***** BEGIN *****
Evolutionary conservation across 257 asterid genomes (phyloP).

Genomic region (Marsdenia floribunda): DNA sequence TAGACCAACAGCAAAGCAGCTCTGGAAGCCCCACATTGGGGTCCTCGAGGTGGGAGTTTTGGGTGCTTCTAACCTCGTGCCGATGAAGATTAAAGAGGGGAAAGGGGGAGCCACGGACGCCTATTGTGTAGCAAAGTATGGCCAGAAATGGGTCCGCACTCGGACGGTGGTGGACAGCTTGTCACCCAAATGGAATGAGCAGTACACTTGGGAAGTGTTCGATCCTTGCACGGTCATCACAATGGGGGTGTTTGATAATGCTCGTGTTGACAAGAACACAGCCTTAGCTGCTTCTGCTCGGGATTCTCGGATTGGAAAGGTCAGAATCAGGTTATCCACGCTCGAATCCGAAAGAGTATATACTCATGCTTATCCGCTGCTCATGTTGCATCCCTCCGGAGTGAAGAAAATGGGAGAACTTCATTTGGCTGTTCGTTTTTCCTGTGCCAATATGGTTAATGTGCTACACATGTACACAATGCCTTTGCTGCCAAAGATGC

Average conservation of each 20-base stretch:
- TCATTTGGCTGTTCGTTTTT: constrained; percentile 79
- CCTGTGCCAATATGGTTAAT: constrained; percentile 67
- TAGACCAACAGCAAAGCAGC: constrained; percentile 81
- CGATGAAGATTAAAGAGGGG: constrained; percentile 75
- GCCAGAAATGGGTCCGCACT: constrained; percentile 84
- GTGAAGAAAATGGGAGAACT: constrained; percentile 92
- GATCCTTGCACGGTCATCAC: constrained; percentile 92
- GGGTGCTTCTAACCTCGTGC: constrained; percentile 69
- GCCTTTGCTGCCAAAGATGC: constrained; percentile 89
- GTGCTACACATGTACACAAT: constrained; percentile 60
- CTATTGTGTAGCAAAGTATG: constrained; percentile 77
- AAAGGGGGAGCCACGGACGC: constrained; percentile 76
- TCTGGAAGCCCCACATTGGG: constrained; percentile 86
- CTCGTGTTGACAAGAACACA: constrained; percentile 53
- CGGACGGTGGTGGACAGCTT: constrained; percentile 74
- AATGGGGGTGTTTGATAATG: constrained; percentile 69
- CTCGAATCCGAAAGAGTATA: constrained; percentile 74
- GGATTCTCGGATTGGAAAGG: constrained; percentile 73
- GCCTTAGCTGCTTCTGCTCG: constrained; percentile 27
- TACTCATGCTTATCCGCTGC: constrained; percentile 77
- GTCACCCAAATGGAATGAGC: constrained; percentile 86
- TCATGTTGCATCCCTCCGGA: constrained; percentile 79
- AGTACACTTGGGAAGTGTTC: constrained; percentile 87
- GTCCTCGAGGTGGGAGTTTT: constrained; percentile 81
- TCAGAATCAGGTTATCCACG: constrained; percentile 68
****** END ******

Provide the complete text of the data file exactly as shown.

Evolutionary conservation across 257 asterid genomes (phyloP).

Genomic region (Marsdenia floribunda): DNA sequence TAGACCAACAGCAAAGCAGCTCTGGAAGCCCCACATTGGGGTCCTCGAGGTGGGAGTTTTGGGTGCTTCTAACCTCGTGCCGATGAAGATTAAAGAGGGGAAAGGGGGAGCCACGGACGCCTATTGTGTAGCAAAGTATGGCCAGAAATGGGTCCGCACTCGGACGGTGGTGGACAGCTTGTCACCCAAATGGAATGAGCAGTACACTTGGGAAGTGTTCGATCCTTGCACGGTCATCACAATGGGGGTGTTTGATAATGCTCGTGTTGACAAGAACACAGCCTTAGCTGCTTCTGCTCGGGATTCTCGGATTGGAAAGGTCAGAATCAGGTTATCCACGCTCGAATCCGAAAGAGTATATACTCATGCTTATCCGCTGCTCATGTTGCATCCCTCCGGAGTGAAGAAAATGGGAGAACTTCATTTGGCTGTTCGTTTTTCCTGTGCCAATATGGTTAATGTGCTACACATGTACACAATGCCTTTGCTGCCAAAGATGC

Average conservation of each 20-base stretch:
- TCATTTGGCTGTTCGTTTTT: constrained; percentile 79
- CCTGTGCCAATATGGTTAAT: constrained; percentile 67
- TAGACCAACAGCAAAGCAGC: constrained; percentile 81
- CGATGAAGATTAAAGAGGGG: constrained; percentile 75
- GCCAGAAATGGGTCCGCACT: constrained; percentile 84
- GTGAAGAAAATGGGAGAACT: constrained; percentile 92
- GATCCTTGCACGGTCATCAC: constrained; percentile 92
- GGGTGCTTCTAACCTCGTGC: constrained; percentile 69
- GCCTTTGCTGCCAAAGATGC: constrained; percentile 89
- GTGCTACACATGTACACAAT: constrained; percentile 60
- CTATTGTGTAGCAAAGTATG: constrained; percentile 77
- AAAGGGGGAGCCACGGACGC: constrained; percentile 76
- TCTGGAAGCCCCACATTGGG: constrained; percentile 86
- CTCGTGTTGACAAGAACACA: constrained; percentile 53
- CGGACGGTGGTGGACAGCTT: constrained; percentile 74
- AATGGGGGTGTTTGATAATG: constrained; percentile 69
- CTCGAATCCGAAAGAGTATA: constrained; percentile 74
- GGATTCTCGGATTGGAAAGG: constrained; percentile 73
- GCCTTAGCTGCTTCTGCTCG: constrained; percentile 27
- TACTCATGCTTATCCGCTGC: constrained; percentile 77
- GTCACCCAAATGGAATGAGC: constrained; percentile 86
- TCATGTTGCATCCCTCCGGA: constrained; percentile 79
- AGTACACTTGGGAAGTGTTC: constrained; percentile 87
- GTCCTCGAGGTGGGAGTTTT: constrained; percentile 81
- TCAGAATCAGGTTATCCACG: constrained; percentile 68